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LavaCon Panel & Presentation: Conference on Digital Media and Content Strategies

I was one of the mobile and social engagement experts at the 2011 LavaCon conference in Austin, TX this week.  LavaCon is a very well attended niche conference for digital media and content strategists -- not the "social media gurus" you so often hear about, but actual content strategists who create, curate and publish content for some of the world's leading brands.

They have an interesting predicament on their hands:  Traditionally, they've wrestled with how to get content out of the enterprise and into b2b and/or b2c consumption.  However, their world is changing so quickly that they're having to rapidly re-tool their skillsets and expertise to not only be masters of the old world, but also figure out how to maximize on the potential of new and rapidly evolving distribution channels.

This group is wrestling with issues such as:

Here are videos of my panels, as well as other LavaCon panels below those.  If anyone has thoughts or questions about the event or comments about my points above, I invite you to leave them in the comments section below and I'll forward them to the conference organizer.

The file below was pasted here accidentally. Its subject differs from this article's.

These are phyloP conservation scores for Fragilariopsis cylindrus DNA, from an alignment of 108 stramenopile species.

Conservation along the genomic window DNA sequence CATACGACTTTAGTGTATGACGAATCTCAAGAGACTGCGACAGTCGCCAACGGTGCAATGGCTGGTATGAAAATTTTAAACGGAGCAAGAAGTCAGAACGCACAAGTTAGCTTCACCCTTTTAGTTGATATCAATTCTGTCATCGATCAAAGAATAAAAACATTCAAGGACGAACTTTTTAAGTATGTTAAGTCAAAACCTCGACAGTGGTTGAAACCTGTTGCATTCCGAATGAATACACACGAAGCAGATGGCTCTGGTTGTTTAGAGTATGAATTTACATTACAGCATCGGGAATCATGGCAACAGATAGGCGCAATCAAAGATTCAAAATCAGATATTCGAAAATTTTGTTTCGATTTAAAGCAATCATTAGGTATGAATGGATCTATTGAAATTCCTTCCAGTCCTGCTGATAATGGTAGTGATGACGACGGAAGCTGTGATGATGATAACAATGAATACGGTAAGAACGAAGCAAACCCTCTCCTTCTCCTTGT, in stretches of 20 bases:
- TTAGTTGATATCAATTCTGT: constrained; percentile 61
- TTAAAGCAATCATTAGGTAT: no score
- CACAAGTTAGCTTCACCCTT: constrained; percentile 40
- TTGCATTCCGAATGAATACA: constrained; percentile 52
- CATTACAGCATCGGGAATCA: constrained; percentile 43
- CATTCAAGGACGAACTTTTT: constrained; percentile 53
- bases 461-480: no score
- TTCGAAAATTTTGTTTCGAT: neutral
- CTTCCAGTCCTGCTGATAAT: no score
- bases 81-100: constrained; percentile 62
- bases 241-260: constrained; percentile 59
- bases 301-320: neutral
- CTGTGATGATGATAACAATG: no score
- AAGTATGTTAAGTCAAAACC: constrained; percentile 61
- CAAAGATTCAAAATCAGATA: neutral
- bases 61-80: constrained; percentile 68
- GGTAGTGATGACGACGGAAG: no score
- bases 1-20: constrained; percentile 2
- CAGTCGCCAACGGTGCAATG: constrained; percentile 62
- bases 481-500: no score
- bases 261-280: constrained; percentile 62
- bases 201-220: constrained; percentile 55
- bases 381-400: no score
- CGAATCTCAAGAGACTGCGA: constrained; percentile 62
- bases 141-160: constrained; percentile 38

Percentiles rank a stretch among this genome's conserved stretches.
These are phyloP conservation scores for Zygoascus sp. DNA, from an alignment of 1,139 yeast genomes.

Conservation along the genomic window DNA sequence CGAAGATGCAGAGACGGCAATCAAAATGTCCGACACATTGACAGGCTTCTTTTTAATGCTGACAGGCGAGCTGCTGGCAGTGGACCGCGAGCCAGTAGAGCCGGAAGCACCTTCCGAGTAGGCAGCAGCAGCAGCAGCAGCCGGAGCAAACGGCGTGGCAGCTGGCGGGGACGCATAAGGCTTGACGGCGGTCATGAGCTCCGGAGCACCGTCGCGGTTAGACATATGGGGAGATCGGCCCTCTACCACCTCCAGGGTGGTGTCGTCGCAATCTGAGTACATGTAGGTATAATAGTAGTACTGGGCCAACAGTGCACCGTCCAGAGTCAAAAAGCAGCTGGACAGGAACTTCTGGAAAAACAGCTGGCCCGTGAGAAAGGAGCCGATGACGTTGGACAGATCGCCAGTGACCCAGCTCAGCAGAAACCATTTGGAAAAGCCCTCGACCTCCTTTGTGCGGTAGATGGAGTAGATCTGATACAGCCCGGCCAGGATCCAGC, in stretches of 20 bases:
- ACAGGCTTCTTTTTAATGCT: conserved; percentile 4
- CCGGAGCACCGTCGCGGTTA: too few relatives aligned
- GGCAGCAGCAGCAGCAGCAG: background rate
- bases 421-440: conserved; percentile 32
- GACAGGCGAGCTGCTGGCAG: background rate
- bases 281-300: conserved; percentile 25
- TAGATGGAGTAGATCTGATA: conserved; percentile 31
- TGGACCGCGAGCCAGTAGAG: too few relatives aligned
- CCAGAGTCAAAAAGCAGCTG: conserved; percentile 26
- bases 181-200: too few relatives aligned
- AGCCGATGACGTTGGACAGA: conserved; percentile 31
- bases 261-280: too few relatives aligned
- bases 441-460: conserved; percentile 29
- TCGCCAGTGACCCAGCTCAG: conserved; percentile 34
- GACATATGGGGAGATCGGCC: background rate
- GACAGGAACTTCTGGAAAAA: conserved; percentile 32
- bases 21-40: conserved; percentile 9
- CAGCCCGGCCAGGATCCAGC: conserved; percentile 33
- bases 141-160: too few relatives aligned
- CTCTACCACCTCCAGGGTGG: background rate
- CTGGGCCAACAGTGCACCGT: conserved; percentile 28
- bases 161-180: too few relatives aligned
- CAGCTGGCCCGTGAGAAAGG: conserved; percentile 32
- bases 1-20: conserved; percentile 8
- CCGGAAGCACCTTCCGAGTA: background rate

I was one of the mobile and social engagement experts at the 2011 LavaCon conference in Austin, TX this week.  LavaCon is a very well attended niche conference for digital media and content strategists -- not the "social media gurus" you so often hear about, but actual content strategists who create, curate and publish content for some of the world's leading brands. They have an interesting predicament on their hands:  Traditionally, they've wrestled with how to get content out of the enterprise and into b2b and/or b2c consumption.  However, their world is changing so quickly that they're having to rapidly re-tool their skillsets and expertise to not only be masters of the old world, but also figure out how to maximize on the potential of new and rapidly evolving distribution channels. A well-reviewed book on content marketing by one of the panelists, if you'd like to learn more. This group is wrestling with issues such as: Should their role be creating content, or extracting existing content from organizations? Mobile seems huge -- what's the best way to capitalize on it? Social also seems huge -- how do they bring social into their carefully curated content world without causing more problems than they solve? There are many new formats to wrestle with -- a rapidly evolving ePub standard, HTML5, and many others.  What's the best way to separate the content from the formatting so content is best positioned to be usable and relevant in the future?  (Hint -- they're on the bleeding edge of XML technologies) I found the group of maybe 150 attendees to be very much aware of the responsibility they have to figure these issues out, and they seemed very capable of doing so.  The biggest collision I see coming is how this group will interact within the enterprise to bring an effective social strategy to their brands.  Many companies are rapidly hiring "social media gurus" to figure this out, but I actually think that these content strategists are in a much better position to capitalize on the opportunity, because they've been living in the brand's content for so long.  And as I recently wrote, the way I describe social media is effectively and efficiently getting subject matter expertise out of the heads of those who have it and into the hands of those who need it (often for free). Here are videos of my panels, as well as other LavaCon panels below those.  If anyone has thoughts or questions about the event or comments about my points above, I invite you to leave them in the comments section below and I'll forward them to the conference organizer. . Morning Panel: The New Communication Paradigm: Smart Content, Social Engagement and Mobile Devices (panel portion only -- full keynote is coming below) . Afternoon Panel: How to Unleash the Communities Hiding in Mobile Apps > .Slides from my session above: Socialize Mobil:e + Social at LavaCon for conetnt strategists View more presentations from getsocialize. Twitter stream of event: // . Morning Keynote (includes morning panel above): The New Communication Paradigm: Smart Content, Social Engagement and Mobile Devices . Afternoon Session: Help 2.0: Welcome to the New World of Socially-Enabled Contextual Help > . Afternoon Keynote: The Content Revolution video coming! . Afternoon Session: Content Marketing: Combining Search, Social & Quality Content video coming!